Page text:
7 Modern Midwest Quilters Taking the Art to a Whole New Level
Quilting has been a powerful art form for hundreds of years—whether a traditional patchwork pattern folded at the foot of a bed or a modern piece of art that bends our expectations of the craft. "Quilting is for everyone," says Rachael Barr, curator at the National Quilt Museum in Paducah, Kentucky, which is just across the Ohio River from Indiana. "Contemporary quilters today will incorporate all the older techniques and begin to create new ones. It's very personal and everyone has a memory. Now it's evolved into an artform, and now people are being recognized for their art." Read on to learn about seven Midwest quilters who celebrate the heritage of quilting and take it to a whole new level.
Emily Van Hoff, Chicago
Inspired by graphic design but wanting to make it tangible, Emily Van Hoff has decided to use quilting and sewing to bring her designs to life. "I love the process of design, but I want to have a physical product to hold when I'm done creating,and my quilts are the perfect combination of the digital design process and the physical product," says Van Hoff. Through this process, she's created an expansive amount of wall art, accessories and quilted bags. Van Hoff even collaborated with designers at the California clothing brand Citizens of the Moon to create a quilted dress.
Nicole Daksiewicz, Indianapolis
Nicole Daksiewicz got the idea to quilt when she had her first son and discovered the limited bedding options for his nursery. That project grew into a passion, and in 2011, Daksiewicz founded the sewing blog Modern Handcraft, where today she shares tutorials and her signature mod, geometric quilt patterns. (Her newest, Beads, resembles strings of colorful beads lined up across the quilt). "Quilting lets me unplug from things around me. It's an incredible stress reliever and a way of creative self expression," says Daksiewicz. "It has also allowed me to be a part of an amazing community with people from all over the world who share the same passion."
Sharon Holland, Springboro, Ohio
Sharon Holland began dabbling in quilting when she was still in college. Not knowing anything about the craft but curious about fabrics, she headed to the library. Sadly, the books she found offered little help. Inspired by the experience, and wanting to guide other artists, Holland was set on the path to becoming not just a quilter, but also a textile designer. Today she creates designs for Art Gallery Fabrics. "I'm a big picture designer," said Holland. "I think of every aspect that's going to be used. I want people to be happy and in love with what they make."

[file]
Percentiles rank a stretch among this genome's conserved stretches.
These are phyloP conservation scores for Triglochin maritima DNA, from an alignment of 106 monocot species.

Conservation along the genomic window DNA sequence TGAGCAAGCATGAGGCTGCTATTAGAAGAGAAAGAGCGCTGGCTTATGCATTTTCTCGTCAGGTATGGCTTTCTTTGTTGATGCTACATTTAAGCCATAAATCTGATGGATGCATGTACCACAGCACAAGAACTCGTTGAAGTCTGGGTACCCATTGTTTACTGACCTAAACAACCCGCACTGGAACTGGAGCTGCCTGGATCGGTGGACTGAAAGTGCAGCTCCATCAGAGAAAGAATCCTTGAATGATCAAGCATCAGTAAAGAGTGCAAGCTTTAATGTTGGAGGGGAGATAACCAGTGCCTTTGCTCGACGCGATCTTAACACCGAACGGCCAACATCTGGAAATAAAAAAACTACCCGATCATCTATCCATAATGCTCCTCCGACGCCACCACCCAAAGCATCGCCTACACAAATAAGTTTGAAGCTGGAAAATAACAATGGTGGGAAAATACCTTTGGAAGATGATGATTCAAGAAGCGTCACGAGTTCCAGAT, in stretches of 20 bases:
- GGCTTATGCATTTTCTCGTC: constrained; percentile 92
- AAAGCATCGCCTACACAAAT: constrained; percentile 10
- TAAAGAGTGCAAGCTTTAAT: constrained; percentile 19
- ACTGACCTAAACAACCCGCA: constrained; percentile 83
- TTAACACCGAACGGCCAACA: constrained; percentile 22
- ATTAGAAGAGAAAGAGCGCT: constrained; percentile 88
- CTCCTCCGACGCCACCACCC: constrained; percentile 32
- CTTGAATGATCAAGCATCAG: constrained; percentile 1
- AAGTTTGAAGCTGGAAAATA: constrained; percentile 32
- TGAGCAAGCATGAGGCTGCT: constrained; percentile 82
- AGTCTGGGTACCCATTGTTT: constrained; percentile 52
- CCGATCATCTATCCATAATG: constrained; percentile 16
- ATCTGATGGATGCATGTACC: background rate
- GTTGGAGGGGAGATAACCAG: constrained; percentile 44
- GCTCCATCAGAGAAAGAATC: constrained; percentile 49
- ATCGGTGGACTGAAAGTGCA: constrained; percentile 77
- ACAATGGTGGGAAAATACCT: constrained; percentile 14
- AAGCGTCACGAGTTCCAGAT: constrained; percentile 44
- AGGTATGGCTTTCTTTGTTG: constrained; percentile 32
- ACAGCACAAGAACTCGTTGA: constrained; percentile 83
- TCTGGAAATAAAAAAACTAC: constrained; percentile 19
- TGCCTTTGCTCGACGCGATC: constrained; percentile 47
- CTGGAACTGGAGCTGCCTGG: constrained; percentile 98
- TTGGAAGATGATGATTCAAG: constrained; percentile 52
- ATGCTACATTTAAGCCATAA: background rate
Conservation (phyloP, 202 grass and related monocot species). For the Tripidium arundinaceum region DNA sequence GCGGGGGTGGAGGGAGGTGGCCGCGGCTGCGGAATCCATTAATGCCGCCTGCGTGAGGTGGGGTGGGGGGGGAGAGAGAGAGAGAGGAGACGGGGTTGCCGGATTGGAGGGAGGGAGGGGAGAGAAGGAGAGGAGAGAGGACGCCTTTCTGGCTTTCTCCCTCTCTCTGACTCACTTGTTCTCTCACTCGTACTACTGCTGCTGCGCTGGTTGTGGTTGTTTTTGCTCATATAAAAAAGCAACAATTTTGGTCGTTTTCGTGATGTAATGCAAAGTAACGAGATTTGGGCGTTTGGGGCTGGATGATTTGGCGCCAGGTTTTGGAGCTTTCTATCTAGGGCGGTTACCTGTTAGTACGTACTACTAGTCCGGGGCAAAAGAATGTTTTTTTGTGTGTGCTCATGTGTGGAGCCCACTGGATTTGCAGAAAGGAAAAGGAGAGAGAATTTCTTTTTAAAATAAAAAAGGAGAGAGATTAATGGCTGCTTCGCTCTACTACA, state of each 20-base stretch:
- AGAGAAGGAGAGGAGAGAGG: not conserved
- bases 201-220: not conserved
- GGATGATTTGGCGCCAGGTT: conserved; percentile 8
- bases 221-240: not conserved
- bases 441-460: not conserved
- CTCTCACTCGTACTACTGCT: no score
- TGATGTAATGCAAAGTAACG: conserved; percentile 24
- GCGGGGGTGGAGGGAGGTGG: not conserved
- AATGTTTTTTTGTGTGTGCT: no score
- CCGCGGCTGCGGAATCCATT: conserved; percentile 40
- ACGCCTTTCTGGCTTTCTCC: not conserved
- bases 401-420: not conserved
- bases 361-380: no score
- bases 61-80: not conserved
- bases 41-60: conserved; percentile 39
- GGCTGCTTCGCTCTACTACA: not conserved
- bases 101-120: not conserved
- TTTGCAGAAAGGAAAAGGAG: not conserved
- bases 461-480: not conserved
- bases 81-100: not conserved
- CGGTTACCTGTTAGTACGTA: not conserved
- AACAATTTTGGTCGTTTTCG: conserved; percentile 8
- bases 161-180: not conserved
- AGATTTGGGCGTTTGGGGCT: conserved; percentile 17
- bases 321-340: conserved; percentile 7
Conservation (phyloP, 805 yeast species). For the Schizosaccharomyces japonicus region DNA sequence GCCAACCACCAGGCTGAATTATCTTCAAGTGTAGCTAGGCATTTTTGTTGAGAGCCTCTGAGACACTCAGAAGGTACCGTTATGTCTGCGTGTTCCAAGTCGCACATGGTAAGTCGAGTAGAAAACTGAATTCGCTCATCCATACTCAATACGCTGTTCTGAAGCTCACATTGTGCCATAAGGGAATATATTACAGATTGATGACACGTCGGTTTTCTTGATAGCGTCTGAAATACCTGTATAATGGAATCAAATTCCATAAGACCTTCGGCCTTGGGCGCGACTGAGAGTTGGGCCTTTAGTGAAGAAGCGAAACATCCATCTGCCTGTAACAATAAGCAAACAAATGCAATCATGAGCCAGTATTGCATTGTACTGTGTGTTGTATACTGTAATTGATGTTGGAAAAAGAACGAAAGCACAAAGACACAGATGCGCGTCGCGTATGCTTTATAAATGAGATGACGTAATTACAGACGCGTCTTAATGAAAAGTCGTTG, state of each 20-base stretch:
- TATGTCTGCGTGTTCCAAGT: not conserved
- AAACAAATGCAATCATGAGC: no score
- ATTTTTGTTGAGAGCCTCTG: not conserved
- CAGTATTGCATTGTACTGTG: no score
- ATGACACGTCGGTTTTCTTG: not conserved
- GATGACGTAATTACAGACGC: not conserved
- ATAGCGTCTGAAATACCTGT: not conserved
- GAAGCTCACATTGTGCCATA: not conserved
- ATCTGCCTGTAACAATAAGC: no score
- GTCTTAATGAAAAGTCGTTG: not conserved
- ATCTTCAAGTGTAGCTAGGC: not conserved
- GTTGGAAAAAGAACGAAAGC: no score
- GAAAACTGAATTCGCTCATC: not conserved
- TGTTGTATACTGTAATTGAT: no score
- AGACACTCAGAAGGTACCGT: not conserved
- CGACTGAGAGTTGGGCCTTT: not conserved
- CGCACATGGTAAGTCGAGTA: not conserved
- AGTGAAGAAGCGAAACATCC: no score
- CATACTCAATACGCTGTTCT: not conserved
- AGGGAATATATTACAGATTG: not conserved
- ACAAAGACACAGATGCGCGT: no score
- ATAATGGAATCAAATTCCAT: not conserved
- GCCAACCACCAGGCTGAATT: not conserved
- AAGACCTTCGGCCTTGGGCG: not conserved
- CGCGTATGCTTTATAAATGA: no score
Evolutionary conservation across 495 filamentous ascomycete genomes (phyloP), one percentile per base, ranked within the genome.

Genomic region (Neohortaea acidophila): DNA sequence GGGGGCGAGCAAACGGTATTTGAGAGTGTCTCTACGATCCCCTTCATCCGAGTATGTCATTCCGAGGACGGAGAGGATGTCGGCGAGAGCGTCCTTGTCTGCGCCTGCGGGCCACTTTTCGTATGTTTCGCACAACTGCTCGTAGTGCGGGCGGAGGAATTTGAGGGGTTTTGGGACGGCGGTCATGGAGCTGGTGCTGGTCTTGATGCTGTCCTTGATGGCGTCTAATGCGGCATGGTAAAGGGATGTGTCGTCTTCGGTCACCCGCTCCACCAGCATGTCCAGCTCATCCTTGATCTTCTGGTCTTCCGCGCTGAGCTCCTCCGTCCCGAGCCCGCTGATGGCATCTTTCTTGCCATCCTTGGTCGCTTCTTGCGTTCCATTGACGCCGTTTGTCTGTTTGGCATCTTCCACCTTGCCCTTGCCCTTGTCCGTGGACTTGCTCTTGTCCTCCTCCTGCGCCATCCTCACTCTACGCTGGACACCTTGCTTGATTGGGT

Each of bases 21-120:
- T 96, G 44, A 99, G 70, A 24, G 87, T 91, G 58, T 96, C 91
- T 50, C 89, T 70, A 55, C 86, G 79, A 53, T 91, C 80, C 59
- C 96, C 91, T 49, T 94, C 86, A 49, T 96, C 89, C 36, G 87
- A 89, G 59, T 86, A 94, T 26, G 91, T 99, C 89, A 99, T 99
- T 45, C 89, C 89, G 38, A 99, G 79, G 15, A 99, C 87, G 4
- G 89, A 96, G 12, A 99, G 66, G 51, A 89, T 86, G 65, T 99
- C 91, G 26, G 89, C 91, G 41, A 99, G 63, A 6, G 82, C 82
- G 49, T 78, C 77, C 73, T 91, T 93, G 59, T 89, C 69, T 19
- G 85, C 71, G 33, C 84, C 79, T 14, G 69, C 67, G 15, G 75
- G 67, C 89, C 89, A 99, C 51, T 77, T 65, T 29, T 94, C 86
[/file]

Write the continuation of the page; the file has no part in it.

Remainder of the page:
Laura Hopper, Chicago
Laura Hopper began to quilt to work through the grief of her mother's sudden death. Her first project was made for her infant nephew, and she found it healing to make a quilt for newborn life. Years later, the former musician says she finds inspiration for her quilts in song. "We all have deep and personal connections to songs that are important to us," says Hopper. "Music is therapeutic, and quilts can be objects of comfort, which makes the two mediums a good pair."
Sarah Nishiura, Chicago
Quilting began as a childhood activity that Sarah Nichiura could share with her mother. Later in life, she leaned toward abstract oil painting, though she always used textile art for inspiration. And then she came full circle. "The universality of quilt-making has evolved to combine both warmth and decorating which is part of human nature," says Nishiura. "Beyond the function of it as something to make you warm, you can't divide it from the function that it beautifies your world." Working with fabric has served as an extension of the work she had been doing for most of her adult life.
Heidi Parkes, Milwaukee
In 2013, Parkes was gifted a quilt top from her grandmother, who had stored it for a decade, and felt inspired to finish it. "I fell in love with making the quilt, and that flow it feels in your hands when you successfully make something," says Parkes. "Quilting drew me in as an art form that I could commit to full time." Parkes had been teaching ceramics, but within a year, she changed career paths to become a quilter, ultimately moving from Chicago to Milwaukee to be closer to the women in her family—and to the Museum of Quilt and Fiber Art.
Erick Wolfmeyer, Iowa City
Since 1998, Erick Wolfmeyer has been a quilter. "The endless possibilities of the medium drew me to quilts initially and continue to keep me engaged after over 25 years, without pause," says Wolfmeyer. "I celebrate the relatability and democracy of the medium, and its association with family, home, comfort and connection." Over his long career, the Iowa City artist has created a portfolio that spans traditional and modern styles, as well as quilts that resemble oil paintings and ones, like Dreamer, that reach the scale of murals, more than 20 feet wide.